“I beseech you therefore, brethren, by the mercies of God, that ye present your bodies a living sacrifice, holy, acceptable unto God, which is your reasonable service. And be not conformed to this world: but be ye transformed by the renewing of your mind, that ye may prove what is that good, and acceptable, and perfect, will of God” (Romans 12:1-2) (KJV).
What does it mean to be conformed to this world? And what does it mean to be transformed by the renewing of the mind? These are formidable questions that, when answered properly, can serve a huge difference in the life of a Christian. I suppose no other religion can match the deception that is ensconced in Christianity, due to failure to understand the meaning of these two words.
However, the deception may emanate from inability to distinguish between a religion and a Kingdom. Christianity is based on the teachings of Jesus, born within the Jewish customs. However, Jesus never taught anything about religion, as strictly practiced in Jerusalem. His focus was on God’s Kingdom, as promised in Jewish prophecies.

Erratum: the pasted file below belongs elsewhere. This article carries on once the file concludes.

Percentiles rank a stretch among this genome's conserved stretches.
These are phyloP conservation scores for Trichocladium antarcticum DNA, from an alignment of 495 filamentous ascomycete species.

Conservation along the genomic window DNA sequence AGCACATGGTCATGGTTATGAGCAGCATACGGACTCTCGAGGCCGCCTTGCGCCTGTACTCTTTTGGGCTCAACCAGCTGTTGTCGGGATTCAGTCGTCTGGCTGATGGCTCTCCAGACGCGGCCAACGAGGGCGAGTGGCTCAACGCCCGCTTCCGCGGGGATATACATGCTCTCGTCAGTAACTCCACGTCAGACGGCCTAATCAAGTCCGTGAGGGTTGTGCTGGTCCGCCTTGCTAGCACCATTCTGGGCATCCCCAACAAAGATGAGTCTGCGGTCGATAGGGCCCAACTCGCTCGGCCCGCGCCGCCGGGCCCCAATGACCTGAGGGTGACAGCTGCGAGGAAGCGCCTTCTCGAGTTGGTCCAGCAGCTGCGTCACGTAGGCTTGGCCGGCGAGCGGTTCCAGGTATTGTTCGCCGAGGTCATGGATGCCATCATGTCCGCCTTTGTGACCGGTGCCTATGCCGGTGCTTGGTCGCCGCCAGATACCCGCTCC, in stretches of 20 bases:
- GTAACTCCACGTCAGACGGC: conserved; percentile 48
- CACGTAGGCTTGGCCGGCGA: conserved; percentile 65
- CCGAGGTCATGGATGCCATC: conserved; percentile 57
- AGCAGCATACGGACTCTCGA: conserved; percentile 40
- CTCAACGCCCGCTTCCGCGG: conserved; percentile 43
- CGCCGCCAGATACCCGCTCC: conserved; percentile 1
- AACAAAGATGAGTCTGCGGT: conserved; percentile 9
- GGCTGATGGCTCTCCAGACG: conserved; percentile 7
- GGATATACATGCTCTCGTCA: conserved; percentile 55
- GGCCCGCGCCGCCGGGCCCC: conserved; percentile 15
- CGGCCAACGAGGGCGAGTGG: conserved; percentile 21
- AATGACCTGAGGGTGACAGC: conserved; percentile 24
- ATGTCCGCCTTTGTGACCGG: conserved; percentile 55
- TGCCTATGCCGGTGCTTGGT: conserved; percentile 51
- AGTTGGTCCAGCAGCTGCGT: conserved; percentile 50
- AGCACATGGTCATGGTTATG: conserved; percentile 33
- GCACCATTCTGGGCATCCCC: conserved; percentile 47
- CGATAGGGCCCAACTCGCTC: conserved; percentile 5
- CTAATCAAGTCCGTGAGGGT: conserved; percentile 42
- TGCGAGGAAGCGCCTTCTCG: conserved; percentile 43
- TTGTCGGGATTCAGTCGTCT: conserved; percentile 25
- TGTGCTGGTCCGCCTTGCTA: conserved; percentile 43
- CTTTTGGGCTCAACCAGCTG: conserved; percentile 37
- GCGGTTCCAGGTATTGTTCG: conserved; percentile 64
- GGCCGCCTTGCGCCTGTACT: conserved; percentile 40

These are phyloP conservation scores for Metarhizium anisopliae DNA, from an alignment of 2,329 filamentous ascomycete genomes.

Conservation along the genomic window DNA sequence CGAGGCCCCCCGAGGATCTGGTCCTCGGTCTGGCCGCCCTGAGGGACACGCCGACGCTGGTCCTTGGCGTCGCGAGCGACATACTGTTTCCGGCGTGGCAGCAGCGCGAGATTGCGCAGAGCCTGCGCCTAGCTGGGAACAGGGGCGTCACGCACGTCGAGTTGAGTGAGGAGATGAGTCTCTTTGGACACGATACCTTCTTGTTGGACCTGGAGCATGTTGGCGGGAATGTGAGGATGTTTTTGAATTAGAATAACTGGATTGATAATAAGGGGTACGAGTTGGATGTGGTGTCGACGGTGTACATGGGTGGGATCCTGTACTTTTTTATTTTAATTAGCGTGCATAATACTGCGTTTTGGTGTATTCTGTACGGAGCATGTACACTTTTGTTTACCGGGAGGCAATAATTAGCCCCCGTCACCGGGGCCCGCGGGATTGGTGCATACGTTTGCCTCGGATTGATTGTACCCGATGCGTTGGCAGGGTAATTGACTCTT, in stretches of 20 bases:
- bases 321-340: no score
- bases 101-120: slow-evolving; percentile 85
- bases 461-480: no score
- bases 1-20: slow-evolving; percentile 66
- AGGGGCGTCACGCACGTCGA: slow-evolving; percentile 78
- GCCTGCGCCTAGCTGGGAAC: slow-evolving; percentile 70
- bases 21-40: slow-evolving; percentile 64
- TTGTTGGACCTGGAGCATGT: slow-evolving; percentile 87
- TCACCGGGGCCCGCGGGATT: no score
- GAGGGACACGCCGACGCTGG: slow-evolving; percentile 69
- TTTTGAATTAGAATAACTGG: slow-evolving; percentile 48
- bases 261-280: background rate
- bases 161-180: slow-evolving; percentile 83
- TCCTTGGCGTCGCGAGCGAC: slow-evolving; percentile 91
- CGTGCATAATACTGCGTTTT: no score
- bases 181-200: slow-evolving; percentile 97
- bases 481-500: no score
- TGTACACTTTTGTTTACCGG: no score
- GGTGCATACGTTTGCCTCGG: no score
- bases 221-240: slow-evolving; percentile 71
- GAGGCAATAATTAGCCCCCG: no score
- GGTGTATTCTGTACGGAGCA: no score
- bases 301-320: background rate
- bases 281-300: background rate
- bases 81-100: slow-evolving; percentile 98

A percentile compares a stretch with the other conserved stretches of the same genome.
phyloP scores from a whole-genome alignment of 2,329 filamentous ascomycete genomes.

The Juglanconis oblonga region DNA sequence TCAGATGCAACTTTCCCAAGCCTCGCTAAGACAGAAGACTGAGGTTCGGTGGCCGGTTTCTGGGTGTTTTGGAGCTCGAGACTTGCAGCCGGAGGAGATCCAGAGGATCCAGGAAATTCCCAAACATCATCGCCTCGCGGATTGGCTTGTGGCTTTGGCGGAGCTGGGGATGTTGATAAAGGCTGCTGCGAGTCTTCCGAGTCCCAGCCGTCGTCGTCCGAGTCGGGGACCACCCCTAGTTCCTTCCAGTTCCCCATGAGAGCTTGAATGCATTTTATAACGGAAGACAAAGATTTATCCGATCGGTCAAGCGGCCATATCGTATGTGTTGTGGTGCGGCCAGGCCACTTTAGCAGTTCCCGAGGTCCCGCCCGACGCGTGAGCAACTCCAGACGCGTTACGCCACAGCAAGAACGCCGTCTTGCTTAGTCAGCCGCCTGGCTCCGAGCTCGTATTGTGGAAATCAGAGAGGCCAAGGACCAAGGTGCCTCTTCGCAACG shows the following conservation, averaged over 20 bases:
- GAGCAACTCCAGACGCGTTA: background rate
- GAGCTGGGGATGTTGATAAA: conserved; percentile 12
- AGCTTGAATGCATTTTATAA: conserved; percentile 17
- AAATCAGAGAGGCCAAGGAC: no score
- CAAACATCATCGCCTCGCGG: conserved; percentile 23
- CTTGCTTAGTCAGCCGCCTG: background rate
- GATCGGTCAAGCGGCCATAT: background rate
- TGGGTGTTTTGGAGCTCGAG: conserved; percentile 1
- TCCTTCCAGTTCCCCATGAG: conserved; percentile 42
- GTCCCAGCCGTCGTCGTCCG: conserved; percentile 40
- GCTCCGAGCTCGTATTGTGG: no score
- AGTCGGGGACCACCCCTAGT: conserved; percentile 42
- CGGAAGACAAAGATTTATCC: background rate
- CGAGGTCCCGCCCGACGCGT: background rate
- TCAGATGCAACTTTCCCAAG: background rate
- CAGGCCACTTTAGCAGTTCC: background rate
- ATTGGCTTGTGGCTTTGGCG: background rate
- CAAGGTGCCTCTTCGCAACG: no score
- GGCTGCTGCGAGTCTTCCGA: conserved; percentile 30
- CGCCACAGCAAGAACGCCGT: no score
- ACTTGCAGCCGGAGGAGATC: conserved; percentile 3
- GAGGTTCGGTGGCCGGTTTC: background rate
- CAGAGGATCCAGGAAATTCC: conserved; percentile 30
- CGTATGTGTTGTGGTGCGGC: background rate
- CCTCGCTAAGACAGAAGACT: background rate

Even the religious establishment in Jerusalem, understood that a Kingdom was different from the Levitical priesthood. The historical authority of Jewish Kingdom had initially been conferred on Saul, before later being transferred to David. The Levites simply exercised the religious functions, which included the administration of ritual activities within the temple.
The Jews understood all prophesies, as pointing at the promise of the coming Messiah, serving to re-establish their lost Kingdom. At the time of Jesus’ birth, the Jews had still been under the authority of the Roman Empire—another of the Gentile kingdoms.
At that time, the Jews were waiting and hoping for the Messiah. However, they could not recognize Jesus, due to their failure to understand prophetic scriptures.
The Jewish kingdom is traced from the tribe of Judah, through David and Solomon. That kingdom faced challenges after the death of Solomon, later deteriorating to eventually being lost, during Jehoiachin and Zedekiah (2 Chronicles 36:9-12).
The Jewish kingdom had been passed from one inheritance to the other. The end of the reign of each of those heirs is characterized with, either of the following narrations:
“He did that which was right in the sight of the Lord, and walked in the ways of David his father” (2 Chronicles 34:2). Or “And he forsook the Lord God of his fathers, and walked not in the way of the Lord” (2 Chronicles 33:2)